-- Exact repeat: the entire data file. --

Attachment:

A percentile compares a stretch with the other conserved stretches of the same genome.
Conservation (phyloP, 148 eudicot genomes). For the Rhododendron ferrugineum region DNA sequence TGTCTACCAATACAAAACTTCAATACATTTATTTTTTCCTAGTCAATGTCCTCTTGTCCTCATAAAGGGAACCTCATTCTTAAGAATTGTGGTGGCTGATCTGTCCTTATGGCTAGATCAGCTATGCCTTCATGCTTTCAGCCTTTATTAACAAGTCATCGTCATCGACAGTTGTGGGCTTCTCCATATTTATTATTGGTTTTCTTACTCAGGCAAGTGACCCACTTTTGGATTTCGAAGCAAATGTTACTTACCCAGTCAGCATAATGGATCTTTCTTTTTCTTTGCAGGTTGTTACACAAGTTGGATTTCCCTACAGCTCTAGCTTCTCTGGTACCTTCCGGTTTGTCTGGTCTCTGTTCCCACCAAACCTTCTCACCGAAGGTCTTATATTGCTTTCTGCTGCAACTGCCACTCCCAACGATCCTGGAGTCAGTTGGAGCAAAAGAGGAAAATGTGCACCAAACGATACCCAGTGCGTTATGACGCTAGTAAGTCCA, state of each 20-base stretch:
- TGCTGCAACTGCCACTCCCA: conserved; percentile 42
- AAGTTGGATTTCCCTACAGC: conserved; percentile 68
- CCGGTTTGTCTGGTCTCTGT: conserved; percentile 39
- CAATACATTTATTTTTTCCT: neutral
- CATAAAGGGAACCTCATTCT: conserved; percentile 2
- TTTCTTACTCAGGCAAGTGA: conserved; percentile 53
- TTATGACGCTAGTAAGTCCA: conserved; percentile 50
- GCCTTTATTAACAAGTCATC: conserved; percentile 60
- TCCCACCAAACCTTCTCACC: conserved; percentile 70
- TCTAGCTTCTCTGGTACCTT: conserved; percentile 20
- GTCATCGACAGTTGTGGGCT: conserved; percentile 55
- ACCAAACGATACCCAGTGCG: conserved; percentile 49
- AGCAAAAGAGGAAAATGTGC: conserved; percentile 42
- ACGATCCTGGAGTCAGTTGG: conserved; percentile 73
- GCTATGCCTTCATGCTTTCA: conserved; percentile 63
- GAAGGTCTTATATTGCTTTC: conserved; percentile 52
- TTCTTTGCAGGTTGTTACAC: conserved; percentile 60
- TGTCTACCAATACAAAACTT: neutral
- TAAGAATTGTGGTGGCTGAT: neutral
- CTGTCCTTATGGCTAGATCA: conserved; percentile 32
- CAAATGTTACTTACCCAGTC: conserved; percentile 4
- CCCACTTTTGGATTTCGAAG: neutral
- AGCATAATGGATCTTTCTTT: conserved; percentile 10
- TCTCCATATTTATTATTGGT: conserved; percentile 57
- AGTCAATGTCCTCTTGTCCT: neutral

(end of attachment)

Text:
A percentile compares a stretch with the other conserved stretches of the same genome.
Conservation (phyloP, 148 eudicot genomes). For the Rhododendron ferrugineum region DNA sequence TGTCTACCAATACAAAACTTCAATACATTTATTTTTTCCTAGTCAATGTCCTCTTGTCCTCATAAAGGGAACCTCATTCTTAAGAATTGTGGTGGCTGATCTGTCCTTATGGCTAGATCAGCTATGCCTTCATGCTTTCAGCCTTTATTAACAAGTCATCGTCATCGACAGTTGTGGGCTTCTCCATATTTATTATTGGTTTTCTTACTCAGGCAAGTGACCCACTTTTGGATTTCGAAGCAAATGTTACTTACCCAGTCAGCATAATGGATCTTTCTTTTTCTTTGCAGGTTGTTACACAAGTTGGATTTCCCTACAGCTCTAGCTTCTCTGGTACCTTCCGGTTTGTCTGGTCTCTGTTCCCACCAAACCTTCTCACCGAAGGTCTTATATTGCTTTCTGCTGCAACTGCCACTCCCAACGATCCTGGAGTCAGTTGGAGCAAAAGAGGAAAATGTGCACCAAACGATACCCAGTGCGTTATGACGCTAGTAAGTCCA, state of each 20-base stretch:
- TGCTGCAACTGCCACTCCCA: conserved; percentile 42
- AAGTTGGATTTCCCTACAGC: conserved; percentile 68
- CCGGTTTGTCTGGTCTCTGT: conserved; percentile 39
- CAATACATTTATTTTTTCCT: neutral
- CATAAAGGGAACCTCATTCT: conserved; percentile 2
- TTTCTTACTCAGGCAAGTGA: conserved; percentile 53
- TTATGACGCTAGTAAGTCCA: conserved; percentile 50
- GCCTTTATTAACAAGTCATC: conserved; percentile 60
- TCCCACCAAACCTTCTCACC: conserved; percentile 70
- TCTAGCTTCTCTGGTACCTT: conserved; percentile 20
- GTCATCGACAGTTGTGGGCT: conserved; percentile 55
- ACCAAACGATACCCAGTGCG: conserved; percentile 49
- AGCAAAAGAGGAAAATGTGC: conserved; percentile 42
- ACGATCCTGGAGTCAGTTGG: conserved; percentile 73
- GCTATGCCTTCATGCTTTCA: conserved; percentile 63
- GAAGGTCTTATATTGCTTTC: conserved; percentile 52
- TTCTTTGCAGGTTGTTACAC: conserved; percentile 60
- TGTCTACCAATACAAAACTT: neutral
- TAAGAATTGTGGTGGCTGAT: neutral
- CTGTCCTTATGGCTAGATCA: conserved; percentile 32
- CAAATGTTACTTACCCAGTC: conserved; percentile 4
- CCCACTTTTGGATTTCGAAG: neutral
- AGCATAATGGATCTTTCTTT: conserved; percentile 10
- TCTCCATATTTATTATTGGT: conserved; percentile 57
- AGTCAATGTCCTCTTGTCCT: neutral